Maintenance performed on a gas pipe line not owned or operated by National Grid caused several reports of an odor of gas throughout Oneida County.
Volunteer and area city fire departments responded to numerous calls Sunday morning for reports of an outside gas odor. The majority of the calls and responses came from the New Hartford area, with calls also stretching into Paris, Sauquoit, Westmoreland, Clark Mills and even Rome.
"National Grid completed an investigation into a series of multiple gas odor calls yesterday in the area of New Hartford, and no irregularities were detected on our system,” said National Grid Spokeswoman Virginia Limmiatis.
The investigation revealed that a non-National Grid pipeline company — Tennessee Pipeline — performed maintenance on their pipeline, releasing some natural gas into the air, said Limmiatis.
According to a statement this morning by Oneida County officials, the Tennessee Gas Pipeline had resumed scheduled repairs in West Winfield late this morning, and were set to wrap up today's work by roughly 3 p.m. This work is a continuation of what occurred Sunday and entails a purging of its lines.
As part of the work that occurred yesterday, residents in several areas of the region reported smelling what they believed to be a natural gas leak. The smell was a byproduct of the purging process and does not pose any immediate danger to the public.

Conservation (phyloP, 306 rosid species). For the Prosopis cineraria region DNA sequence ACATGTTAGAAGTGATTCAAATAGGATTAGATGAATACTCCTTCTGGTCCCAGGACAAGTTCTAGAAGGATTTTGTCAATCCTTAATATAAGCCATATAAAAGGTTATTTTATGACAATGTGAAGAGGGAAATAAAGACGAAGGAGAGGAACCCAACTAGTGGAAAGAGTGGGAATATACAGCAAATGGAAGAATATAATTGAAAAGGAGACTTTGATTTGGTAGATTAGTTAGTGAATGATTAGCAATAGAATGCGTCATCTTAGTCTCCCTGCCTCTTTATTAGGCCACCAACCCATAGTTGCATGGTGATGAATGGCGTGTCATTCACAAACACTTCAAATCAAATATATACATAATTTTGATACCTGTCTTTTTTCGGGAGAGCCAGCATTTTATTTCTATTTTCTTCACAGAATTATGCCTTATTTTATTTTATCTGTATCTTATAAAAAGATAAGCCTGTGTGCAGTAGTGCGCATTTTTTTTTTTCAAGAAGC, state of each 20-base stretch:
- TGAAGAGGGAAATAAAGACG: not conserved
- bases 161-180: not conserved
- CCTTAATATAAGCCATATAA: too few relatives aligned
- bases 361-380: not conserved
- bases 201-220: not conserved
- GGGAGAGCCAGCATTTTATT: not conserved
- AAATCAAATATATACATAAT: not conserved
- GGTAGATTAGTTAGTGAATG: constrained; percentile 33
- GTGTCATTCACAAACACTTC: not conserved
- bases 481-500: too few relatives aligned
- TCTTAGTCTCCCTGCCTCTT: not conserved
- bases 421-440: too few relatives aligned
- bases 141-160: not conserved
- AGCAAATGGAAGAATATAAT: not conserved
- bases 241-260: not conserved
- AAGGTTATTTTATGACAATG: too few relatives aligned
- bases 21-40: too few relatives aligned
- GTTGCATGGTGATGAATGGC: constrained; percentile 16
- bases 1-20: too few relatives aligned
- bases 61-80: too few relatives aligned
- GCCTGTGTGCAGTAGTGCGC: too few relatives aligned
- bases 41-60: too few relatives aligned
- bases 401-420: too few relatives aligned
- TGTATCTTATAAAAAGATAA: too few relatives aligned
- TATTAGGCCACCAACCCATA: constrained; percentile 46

Should residents have any concerns about natural gas leaks not associated with this repair work, they are instructed to call 911 who will dispatch local first responders to investigate.
The smell of mercaptan, which has an aroma similar to rotten eggs, is added to natural gas so its presence can be detected, as natural gas is colorless and odorless. If customers smell gas, National Grid reminds them of the following safety tips, including calling the emergency gas phone number with any concerns regarding gas safety:
• From a safe area, call 911 and National Grid – available, 24 hours a day, seven days a week at 1-800-892-2345.
• Do not smoke or operate electrical switches or appliances. These items may produce a spark that might ignite the gas and cause an explosion.
• Do not assume someone else will report the condition. Provide the exact location, including cross streets. Let National Grid crews know if sewer construction or digging activities are going on in the area.
• Use Your Senses: gas leak is often recognized by smell, sight or sound.
• Smell: Natural gas is colorless and odorless. A distinctive, pungent odor similar to rotten eggs is added so that you’ll recognize it quickly.